2000: Anything Goes | Little Night Music

1999: Gotta Sing! Gotta Dance | Crazy For You | Company

1998: Singin’ in the Rain | A Chorus Line

1997: Song & Dance | CHESS

1996: 42nd Street | City of Angels

1995: Barnum | A Funny Thing Happened on the Way to the Forum

1994: Into the Woods

1993: Funny Girl | Les Misérables

1992: Can Can | Sunday in the Park With George

1991: Sweet Charity | Kiss Me Kate

1990: Carousel | Mame

1989: George M! | Silver Celebration

1988: Bye Bye Birdie | 1776

1987: Pajama Game | Evita

1986: Cabaret | Follies

1985: South Pacific | Annie

1984: Something to Sing About | Irene | Foiled by an Innocent Maid

1983: Sweeney Todd | Orpheus in the Underworld

1982: Robert & Elizabeth | No No Nanette

1981: How to Succeed in Business Without Really Trying | Hello Dolly

1980: Oklahoma! | La Belle Helene

1979: Guys and Dolls | Gypsy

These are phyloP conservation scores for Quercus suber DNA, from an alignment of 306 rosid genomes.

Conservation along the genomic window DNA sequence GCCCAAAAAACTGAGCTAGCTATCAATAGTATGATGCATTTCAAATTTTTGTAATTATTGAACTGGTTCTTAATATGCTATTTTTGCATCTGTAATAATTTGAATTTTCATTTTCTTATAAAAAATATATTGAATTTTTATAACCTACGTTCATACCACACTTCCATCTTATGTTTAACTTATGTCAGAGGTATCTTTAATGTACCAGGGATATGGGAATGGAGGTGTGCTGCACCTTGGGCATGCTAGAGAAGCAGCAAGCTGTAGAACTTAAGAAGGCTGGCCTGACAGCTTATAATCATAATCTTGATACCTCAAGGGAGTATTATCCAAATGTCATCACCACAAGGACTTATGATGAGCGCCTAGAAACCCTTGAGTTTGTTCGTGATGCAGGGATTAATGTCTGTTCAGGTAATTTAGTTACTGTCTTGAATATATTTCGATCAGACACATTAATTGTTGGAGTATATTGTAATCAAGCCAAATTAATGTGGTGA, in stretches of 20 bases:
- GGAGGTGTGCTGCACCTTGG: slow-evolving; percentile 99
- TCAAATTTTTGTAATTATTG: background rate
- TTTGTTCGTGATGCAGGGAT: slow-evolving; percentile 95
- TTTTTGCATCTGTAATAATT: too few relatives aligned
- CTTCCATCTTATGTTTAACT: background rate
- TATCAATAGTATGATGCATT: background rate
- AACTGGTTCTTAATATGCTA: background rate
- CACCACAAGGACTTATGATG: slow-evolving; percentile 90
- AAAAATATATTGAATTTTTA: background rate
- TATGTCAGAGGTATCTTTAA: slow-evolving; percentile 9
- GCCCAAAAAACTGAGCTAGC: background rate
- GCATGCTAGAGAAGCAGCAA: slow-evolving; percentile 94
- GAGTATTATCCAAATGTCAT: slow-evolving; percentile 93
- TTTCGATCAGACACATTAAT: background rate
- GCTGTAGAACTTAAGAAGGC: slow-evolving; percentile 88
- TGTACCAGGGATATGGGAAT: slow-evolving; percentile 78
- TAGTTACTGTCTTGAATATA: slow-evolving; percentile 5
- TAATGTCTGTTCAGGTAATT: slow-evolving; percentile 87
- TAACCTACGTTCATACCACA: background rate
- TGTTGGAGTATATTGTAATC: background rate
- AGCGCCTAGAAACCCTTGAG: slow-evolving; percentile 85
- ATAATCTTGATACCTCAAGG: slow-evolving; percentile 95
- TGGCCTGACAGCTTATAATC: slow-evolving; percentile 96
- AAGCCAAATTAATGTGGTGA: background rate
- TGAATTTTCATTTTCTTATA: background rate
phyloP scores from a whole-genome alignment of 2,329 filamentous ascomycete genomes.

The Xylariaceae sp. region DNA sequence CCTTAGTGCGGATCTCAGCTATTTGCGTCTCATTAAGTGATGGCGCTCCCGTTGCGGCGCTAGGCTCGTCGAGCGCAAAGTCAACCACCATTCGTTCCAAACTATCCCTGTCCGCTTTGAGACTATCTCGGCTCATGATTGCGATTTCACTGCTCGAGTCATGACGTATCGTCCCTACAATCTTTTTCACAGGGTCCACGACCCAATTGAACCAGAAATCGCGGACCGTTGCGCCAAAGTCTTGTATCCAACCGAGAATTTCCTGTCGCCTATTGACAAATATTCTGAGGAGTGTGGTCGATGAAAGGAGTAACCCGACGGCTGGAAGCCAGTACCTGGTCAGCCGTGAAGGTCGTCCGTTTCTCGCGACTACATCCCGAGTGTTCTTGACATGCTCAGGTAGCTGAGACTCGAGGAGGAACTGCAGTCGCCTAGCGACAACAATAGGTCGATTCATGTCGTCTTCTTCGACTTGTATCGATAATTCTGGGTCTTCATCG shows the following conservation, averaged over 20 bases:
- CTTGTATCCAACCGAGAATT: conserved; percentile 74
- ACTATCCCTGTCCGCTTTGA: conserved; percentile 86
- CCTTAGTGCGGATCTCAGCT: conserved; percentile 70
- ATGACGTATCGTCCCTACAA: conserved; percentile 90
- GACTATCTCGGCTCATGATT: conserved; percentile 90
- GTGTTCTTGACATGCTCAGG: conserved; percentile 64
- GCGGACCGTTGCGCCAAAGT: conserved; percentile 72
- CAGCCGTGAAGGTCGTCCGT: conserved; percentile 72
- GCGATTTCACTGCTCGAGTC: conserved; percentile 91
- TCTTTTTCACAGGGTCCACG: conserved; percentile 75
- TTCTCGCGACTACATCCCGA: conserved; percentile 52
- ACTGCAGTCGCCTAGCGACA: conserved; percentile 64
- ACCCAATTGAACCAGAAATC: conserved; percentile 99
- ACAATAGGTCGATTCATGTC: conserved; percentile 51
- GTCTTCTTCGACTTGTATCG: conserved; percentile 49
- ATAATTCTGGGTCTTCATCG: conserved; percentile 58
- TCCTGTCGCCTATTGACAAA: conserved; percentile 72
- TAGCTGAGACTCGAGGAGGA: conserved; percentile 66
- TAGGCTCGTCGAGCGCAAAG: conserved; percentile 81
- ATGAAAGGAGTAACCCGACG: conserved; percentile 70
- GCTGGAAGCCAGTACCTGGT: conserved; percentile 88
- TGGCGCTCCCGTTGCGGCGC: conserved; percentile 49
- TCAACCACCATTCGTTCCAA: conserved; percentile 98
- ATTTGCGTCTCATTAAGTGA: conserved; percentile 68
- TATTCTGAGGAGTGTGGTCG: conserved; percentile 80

1978: Half A Sixpence | Oliver!

1977: Fiddler on the Roof | My Fair Lady

1976: Annie Get Your Gun | Whitehorse Inn

1975: The Merry Widow | Can! Can!

1974: La Vie Parisienne | Kiss Me Kate

1973: Naughty Marietta | Kismet

1972: The Desert Song | Song of Norway

1971: Carousel | Die Fledermaus | Only an Orphan Girl

1970: Orpheus in the Underworld | The Music Man

1969: Iolanthe | Brigadoon

1968: Oklahoma!

1967: The Gondoliers | The Vagabond King

1966: Trial By Jury | The Sorcerer

1965: Yeoman of the Guard | The Mikado

1964: The Pirates of Penzance

1963: H.M.S Pinafore (presented by Cheltenham Pioneers’ Memorial Presbyterian Dramatic Society)

CLOC MUSICAL THEATRE
MUSIC THEATRE GUILD OF VICTORIA
AWARDS FOR EXCELLENCE